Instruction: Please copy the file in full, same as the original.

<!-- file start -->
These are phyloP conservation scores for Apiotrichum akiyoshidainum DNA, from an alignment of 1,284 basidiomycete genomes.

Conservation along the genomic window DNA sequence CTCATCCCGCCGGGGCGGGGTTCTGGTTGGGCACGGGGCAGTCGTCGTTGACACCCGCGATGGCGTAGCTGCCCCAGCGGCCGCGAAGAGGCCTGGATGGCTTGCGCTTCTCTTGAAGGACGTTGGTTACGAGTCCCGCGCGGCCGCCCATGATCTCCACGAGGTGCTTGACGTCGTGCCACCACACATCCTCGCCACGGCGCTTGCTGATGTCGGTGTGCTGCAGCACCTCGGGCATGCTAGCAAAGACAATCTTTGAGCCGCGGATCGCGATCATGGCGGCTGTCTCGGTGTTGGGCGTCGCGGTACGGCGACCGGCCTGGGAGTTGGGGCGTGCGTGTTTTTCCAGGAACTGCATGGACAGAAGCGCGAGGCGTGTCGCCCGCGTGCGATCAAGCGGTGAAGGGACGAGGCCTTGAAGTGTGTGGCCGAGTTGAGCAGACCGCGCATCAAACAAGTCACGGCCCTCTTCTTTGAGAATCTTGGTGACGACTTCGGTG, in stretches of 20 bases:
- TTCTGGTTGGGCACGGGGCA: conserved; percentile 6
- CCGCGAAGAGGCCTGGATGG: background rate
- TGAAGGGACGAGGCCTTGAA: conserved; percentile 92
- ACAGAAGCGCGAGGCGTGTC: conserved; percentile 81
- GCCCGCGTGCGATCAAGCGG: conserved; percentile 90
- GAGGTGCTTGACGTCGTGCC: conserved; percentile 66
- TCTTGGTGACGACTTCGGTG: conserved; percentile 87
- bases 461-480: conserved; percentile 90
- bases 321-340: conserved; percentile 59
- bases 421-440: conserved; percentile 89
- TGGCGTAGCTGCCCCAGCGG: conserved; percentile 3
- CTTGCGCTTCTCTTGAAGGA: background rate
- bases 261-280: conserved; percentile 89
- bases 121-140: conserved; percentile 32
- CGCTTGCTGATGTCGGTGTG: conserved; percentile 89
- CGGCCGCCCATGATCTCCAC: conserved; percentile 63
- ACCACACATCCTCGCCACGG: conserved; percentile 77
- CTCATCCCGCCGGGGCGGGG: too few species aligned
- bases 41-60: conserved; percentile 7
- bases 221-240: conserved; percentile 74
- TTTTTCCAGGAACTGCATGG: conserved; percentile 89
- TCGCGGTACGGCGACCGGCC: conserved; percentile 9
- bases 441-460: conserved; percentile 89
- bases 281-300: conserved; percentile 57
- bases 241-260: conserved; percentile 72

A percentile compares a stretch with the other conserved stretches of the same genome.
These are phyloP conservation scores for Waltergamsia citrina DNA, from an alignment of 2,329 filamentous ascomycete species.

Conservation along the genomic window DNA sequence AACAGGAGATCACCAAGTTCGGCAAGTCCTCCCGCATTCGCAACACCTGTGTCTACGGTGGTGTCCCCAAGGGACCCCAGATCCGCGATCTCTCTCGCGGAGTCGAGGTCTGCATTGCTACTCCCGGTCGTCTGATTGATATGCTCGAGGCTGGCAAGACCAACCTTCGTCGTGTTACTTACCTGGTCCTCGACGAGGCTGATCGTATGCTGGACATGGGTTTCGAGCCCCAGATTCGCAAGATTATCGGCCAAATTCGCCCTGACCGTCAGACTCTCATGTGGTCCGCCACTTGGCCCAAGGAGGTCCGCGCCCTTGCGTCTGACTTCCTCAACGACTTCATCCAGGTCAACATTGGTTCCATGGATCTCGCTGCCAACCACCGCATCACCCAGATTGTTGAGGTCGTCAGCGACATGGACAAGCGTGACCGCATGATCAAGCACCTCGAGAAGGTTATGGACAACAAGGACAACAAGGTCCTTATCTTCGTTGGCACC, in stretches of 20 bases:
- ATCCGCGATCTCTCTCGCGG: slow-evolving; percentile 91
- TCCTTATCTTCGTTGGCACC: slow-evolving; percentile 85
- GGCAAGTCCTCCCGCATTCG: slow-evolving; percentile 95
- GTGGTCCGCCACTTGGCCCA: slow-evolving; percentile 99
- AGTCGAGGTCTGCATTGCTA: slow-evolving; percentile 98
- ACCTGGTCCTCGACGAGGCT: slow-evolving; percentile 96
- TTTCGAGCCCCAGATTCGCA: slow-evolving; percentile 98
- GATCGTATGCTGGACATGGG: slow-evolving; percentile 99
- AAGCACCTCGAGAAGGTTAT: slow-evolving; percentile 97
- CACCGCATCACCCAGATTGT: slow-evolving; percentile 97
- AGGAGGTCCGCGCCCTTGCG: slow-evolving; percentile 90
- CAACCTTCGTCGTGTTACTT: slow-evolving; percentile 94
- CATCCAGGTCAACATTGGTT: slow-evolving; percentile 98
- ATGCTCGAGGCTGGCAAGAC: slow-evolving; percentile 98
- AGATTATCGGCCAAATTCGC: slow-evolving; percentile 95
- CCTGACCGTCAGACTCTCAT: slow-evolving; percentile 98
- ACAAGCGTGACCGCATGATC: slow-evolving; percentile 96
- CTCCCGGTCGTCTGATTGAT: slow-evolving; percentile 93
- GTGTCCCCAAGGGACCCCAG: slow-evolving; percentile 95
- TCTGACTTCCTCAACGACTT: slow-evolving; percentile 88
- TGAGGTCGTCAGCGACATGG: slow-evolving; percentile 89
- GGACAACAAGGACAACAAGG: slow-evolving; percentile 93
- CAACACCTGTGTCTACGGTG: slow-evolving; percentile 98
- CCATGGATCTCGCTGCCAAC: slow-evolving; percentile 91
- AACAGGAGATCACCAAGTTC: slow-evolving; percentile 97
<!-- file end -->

These are phyloP conservation scores for Apiotrichum akiyoshidainum DNA, from an alignment of 1,284 basidiomycete genomes.

Conservation along the genomic window DNA sequence CTCATCCCGCCGGGGCGGGGTTCTGGTTGGGCACGGGGCAGTCGTCGTTGACACCCGCGATGGCGTAGCTGCCCCAGCGGCCGCGAAGAGGCCTGGATGGCTTGCGCTTCTCTTGAAGGACGTTGGTTACGAGTCCCGCGCGGCCGCCCATGATCTCCACGAGGTGCTTGACGTCGTGCCACCACACATCCTCGCCACGGCGCTTGCTGATGTCGGTGTGCTGCAGCACCTCGGGCATGCTAGCAAAGACAATCTTTGAGCCGCGGATCGCGATCATGGCGGCTGTCTCGGTGTTGGGCGTCGCGGTACGGCGACCGGCCTGGGAGTTGGGGCGTGCGTGTTTTTCCAGGAACTGCATGGACAGAAGCGCGAGGCGTGTCGCCCGCGTGCGATCAAGCGGTGAAGGGACGAGGCCTTGAAGTGTGTGGCCGAGTTGAGCAGACCGCGCATCAAACAAGTCACGGCCCTCTTCTTTGAGAATCTTGGTGACGACTTCGGTG, in stretches of 20 bases:
- TTCTGGTTGGGCACGGGGCA: conserved; percentile 6
- CCGCGAAGAGGCCTGGATGG: background rate
- TGAAGGGACGAGGCCTTGAA: conserved; percentile 92
- ACAGAAGCGCGAGGCGTGTC: conserved; percentile 81
- GCCCGCGTGCGATCAAGCGG: conserved; percentile 90
- GAGGTGCTTGACGTCGTGCC: conserved; percentile 66
- TCTTGGTGACGACTTCGGTG: conserved; percentile 87
- bases 461-480: conserved; percentile 90
- bases 321-340: conserved; percentile 59
- bases 421-440: conserved; percentile 89
- TGGCGTAGCTGCCCCAGCGG: conserved; percentile 3
- CTTGCGCTTCTCTTGAAGGA: background rate
- bases 261-280: conserved; percentile 89
- bases 121-140: conserved; percentile 32
- CGCTTGCTGATGTCGGTGTG: conserved; percentile 89
- CGGCCGCCCATGATCTCCAC: conserved; percentile 63
- ACCACACATCCTCGCCACGG: conserved; percentile 77
- CTCATCCCGCCGGGGCGGGG: too few species aligned
- bases 41-60: conserved; percentile 7
- bases 221-240: conserved; percentile 74
- TTTTTCCAGGAACTGCATGG: conserved; percentile 89
- TCGCGGTACGGCGACCGGCC: conserved; percentile 9
- bases 441-460: conserved; percentile 89
- bases 281-300: conserved; percentile 57
- bases 241-260: conserved; percentile 72

A percentile compares a stretch with the other conserved stretches of the same genome.
These are phyloP conservation scores for Waltergamsia citrina DNA, from an alignment of 2,329 filamentous ascomycete species.

Conservation along the genomic window DNA sequence AACAGGAGATCACCAAGTTCGGCAAGTCCTCCCGCATTCGCAACACCTGTGTCTACGGTGGTGTCCCCAAGGGACCCCAGATCCGCGATCTCTCTCGCGGAGTCGAGGTCTGCATTGCTACTCCCGGTCGTCTGATTGATATGCTCGAGGCTGGCAAGACCAACCTTCGTCGTGTTACTTACCTGGTCCTCGACGAGGCTGATCGTATGCTGGACATGGGTTTCGAGCCCCAGATTCGCAAGATTATCGGCCAAATTCGCCCTGACCGTCAGACTCTCATGTGGTCCGCCACTTGGCCCAAGGAGGTCCGCGCCCTTGCGTCTGACTTCCTCAACGACTTCATCCAGGTCAACATTGGTTCCATGGATCTCGCTGCCAACCACCGCATCACCCAGATTGTTGAGGTCGTCAGCGACATGGACAAGCGTGACCGCATGATCAAGCACCTCGAGAAGGTTATGGACAACAAGGACAACAAGGTCCTTATCTTCGTTGGCACC, in stretches of 20 bases:
- ATCCGCGATCTCTCTCGCGG: slow-evolving; percentile 91
- TCCTTATCTTCGTTGGCACC: slow-evolving; percentile 85
- GGCAAGTCCTCCCGCATTCG: slow-evolving; percentile 95
- GTGGTCCGCCACTTGGCCCA: slow-evolving; percentile 99
- AGTCGAGGTCTGCATTGCTA: slow-evolving; percentile 98
- ACCTGGTCCTCGACGAGGCT: slow-evolving; percentile 96
- TTTCGAGCCCCAGATTCGCA: slow-evolving; percentile 98
- GATCGTATGCTGGACATGGG: slow-evolving; percentile 99
- AAGCACCTCGAGAAGGTTAT: slow-evolving; percentile 97
- CACCGCATCACCCAGATTGT: slow-evolving; percentile 97
- AGGAGGTCCGCGCCCTTGCG: slow-evolving; percentile 90
- CAACCTTCGTCGTGTTACTT: slow-evolving; percentile 94
- CATCCAGGTCAACATTGGTT: slow-evolving; percentile 98
- ATGCTCGAGGCTGGCAAGAC: slow-evolving; percentile 98
- AGATTATCGGCCAAATTCGC: slow-evolving; percentile 95
- CCTGACCGTCAGACTCTCAT: slow-evolving; percentile 98
- ACAAGCGTGACCGCATGATC: slow-evolving; percentile 96
- CTCCCGGTCGTCTGATTGAT: slow-evolving; percentile 93
- GTGTCCCCAAGGGACCCCAG: slow-evolving; percentile 95
- TCTGACTTCCTCAACGACTT: slow-evolving; percentile 88
- TGAGGTCGTCAGCGACATGG: slow-evolving; percentile 89
- GGACAACAAGGACAACAAGG: slow-evolving; percentile 93
- CAACACCTGTGTCTACGGTG: slow-evolving; percentile 98
- CCATGGATCTCGCTGCCAAC: slow-evolving; percentile 91
- AACAGGAGATCACCAAGTTC: slow-evolving; percentile 97